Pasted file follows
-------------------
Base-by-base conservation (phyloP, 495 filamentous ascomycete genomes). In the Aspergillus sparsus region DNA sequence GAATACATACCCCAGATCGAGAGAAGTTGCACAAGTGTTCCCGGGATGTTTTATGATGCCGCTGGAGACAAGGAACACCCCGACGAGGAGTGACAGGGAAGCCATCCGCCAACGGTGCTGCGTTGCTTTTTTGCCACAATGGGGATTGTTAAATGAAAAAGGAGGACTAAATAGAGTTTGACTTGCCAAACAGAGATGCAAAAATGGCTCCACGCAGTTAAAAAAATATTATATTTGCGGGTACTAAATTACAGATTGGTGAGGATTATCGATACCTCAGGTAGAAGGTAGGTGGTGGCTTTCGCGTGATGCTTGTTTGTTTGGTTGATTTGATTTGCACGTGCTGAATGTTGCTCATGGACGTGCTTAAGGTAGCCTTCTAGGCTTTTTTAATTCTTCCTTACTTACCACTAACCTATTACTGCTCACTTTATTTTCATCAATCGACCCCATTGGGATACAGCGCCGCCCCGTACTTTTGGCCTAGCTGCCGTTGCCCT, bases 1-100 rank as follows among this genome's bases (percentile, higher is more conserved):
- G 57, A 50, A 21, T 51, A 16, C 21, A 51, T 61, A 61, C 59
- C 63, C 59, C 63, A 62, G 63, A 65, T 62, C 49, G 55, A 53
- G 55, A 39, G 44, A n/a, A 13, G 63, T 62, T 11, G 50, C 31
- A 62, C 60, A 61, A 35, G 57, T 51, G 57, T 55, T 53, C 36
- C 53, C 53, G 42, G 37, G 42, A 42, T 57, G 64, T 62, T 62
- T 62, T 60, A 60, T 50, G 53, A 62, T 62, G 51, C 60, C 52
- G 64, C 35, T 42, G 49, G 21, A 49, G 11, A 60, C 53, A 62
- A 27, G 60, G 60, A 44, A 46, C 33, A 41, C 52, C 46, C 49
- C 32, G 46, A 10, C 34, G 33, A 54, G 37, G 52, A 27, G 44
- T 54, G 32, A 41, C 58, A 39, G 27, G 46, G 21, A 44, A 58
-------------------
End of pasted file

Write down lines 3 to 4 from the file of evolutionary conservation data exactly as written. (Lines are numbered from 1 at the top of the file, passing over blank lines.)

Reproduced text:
- C 63, C 59, C 63, A 62, G 63, A 65, T 62, C 49, G 55, A 53
- G 55, A 39, G 44, A n/a, A 13, G 63, T 62, T 11, G 50, C 31